In modern Russia, under the conditions of networked authoritarianism, the internet remains a free, but increasingly contested space for alternative discourse. Dissenting internet users have to contend with an increasingly sophisticated state surveillance apparatus that exploits the affordances of the internet for sharing information and performing identities.
This paper examines how Russian opposition activists negotiate online visibility and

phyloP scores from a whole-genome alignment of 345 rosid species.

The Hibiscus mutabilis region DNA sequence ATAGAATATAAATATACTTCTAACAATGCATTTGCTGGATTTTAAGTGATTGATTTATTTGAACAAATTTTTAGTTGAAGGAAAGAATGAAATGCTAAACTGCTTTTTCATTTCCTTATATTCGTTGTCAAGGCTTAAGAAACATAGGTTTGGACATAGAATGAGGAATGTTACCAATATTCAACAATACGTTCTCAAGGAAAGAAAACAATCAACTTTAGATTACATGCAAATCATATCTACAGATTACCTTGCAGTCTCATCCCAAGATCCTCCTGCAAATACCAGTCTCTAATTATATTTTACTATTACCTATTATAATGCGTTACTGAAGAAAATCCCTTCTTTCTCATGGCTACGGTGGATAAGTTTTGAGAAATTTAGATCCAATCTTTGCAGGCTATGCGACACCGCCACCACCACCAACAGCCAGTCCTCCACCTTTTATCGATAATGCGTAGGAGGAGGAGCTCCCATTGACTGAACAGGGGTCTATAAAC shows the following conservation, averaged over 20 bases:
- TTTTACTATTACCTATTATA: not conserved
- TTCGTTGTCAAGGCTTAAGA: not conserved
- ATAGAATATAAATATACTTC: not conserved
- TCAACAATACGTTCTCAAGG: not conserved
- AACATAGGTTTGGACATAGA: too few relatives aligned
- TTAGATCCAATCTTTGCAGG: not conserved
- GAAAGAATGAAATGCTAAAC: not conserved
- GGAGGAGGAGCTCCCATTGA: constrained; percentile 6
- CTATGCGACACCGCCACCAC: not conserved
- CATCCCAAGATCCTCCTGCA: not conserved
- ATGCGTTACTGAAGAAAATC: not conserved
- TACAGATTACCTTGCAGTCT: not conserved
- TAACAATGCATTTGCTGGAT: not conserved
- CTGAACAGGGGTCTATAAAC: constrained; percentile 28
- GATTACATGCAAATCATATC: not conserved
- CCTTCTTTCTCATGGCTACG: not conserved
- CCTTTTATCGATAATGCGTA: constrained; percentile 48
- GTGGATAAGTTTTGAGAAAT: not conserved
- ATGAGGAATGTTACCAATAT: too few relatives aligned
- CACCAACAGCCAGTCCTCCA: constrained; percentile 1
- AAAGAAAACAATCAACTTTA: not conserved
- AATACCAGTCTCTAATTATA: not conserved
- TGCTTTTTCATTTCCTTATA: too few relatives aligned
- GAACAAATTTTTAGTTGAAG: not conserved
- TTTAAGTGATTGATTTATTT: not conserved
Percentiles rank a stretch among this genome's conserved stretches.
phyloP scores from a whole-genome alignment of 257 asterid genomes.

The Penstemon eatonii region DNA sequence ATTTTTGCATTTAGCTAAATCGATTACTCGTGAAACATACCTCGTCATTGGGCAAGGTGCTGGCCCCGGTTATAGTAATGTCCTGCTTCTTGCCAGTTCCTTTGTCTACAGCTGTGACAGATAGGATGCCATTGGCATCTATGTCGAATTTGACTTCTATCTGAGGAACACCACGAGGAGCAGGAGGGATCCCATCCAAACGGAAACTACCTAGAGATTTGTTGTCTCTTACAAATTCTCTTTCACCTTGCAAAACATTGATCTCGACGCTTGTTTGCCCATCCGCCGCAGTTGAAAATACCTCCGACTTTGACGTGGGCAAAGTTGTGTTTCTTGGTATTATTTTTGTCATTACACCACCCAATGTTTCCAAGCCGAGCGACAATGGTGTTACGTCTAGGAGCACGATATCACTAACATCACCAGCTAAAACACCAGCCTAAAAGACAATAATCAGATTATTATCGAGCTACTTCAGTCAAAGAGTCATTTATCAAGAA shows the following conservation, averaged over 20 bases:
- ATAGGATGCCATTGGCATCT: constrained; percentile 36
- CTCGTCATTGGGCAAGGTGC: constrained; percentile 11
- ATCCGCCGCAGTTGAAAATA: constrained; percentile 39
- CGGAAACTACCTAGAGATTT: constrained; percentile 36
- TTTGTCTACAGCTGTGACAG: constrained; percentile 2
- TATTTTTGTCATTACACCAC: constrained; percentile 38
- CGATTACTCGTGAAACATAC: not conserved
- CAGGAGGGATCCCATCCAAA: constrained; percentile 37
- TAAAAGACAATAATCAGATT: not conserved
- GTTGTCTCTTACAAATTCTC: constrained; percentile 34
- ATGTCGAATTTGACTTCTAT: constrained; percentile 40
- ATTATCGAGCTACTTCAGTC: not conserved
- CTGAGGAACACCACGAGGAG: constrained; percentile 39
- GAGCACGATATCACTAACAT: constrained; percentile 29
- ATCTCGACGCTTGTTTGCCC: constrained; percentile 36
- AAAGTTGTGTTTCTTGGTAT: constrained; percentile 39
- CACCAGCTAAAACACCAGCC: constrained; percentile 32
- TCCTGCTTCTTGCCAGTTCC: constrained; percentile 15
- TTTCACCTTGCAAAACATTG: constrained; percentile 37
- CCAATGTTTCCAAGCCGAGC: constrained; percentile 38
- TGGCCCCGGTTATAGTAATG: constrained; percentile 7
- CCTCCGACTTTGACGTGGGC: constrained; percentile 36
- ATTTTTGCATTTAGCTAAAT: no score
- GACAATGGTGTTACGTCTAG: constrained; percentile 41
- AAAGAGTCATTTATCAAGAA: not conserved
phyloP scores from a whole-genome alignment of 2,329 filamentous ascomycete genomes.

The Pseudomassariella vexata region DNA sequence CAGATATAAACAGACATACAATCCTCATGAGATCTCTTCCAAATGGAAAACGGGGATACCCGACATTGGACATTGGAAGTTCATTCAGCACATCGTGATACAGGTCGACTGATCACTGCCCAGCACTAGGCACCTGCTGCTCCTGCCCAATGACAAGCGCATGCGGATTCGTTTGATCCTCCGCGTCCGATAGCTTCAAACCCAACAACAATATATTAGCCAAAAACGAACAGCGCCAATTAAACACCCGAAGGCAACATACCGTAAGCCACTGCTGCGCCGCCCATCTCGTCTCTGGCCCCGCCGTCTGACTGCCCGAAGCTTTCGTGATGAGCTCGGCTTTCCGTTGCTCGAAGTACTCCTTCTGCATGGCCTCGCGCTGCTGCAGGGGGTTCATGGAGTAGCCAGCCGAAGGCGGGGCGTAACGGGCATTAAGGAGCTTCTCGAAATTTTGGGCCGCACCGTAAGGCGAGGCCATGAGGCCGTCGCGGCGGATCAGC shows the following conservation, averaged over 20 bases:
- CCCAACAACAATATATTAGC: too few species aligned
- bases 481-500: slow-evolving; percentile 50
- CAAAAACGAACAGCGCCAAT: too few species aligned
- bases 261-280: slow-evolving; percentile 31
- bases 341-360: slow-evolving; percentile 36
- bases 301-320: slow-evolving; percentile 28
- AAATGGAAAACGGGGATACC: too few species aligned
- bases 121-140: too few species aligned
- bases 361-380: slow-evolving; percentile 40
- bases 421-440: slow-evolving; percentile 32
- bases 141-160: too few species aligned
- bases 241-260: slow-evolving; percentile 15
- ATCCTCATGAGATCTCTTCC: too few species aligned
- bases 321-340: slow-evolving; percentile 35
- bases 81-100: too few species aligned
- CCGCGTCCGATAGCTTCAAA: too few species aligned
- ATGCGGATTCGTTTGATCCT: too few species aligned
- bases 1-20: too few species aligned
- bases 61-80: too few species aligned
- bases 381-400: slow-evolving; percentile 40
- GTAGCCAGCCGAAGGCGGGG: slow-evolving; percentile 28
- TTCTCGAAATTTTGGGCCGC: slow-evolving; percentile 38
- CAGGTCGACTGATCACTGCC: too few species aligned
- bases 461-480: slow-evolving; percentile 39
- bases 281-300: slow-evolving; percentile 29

the security concerns brought on by the state’s pervasive digital surveillance and control efforts. By examining the internet-based practices and narratives of members of Alexey Navalny’s Anti-Corruption Foundation and other activists, the paper traces connections between their everyday online security practices and the resistance tactics and repertoires they enact in an environment where free exchange of information is under threat. The analysis finds that Russian opposition activists place a high value on digital, media, and security literacy and that navigating the internet using VPNs, 2-phase authentication, and encrypted messaging is increasingly seen as the default modus operandi for Russian dissidents. Russian activists also have to balance the need for security with growing visibility - a key factor for entering the mainstream political discourse. They negotiate this high-profile visibility through the use of non-Russian social media platforms, hosting content and conversations on multiple servers, and making broad use of the internet’s affordances for real-time reporting and sharing. Their heightened visibility and transparent security practices online underscore the constraints imposed on them by state censorship, but also act as insurance against pervasive surveillance that endangers their livelihood and threatens to undermine their work.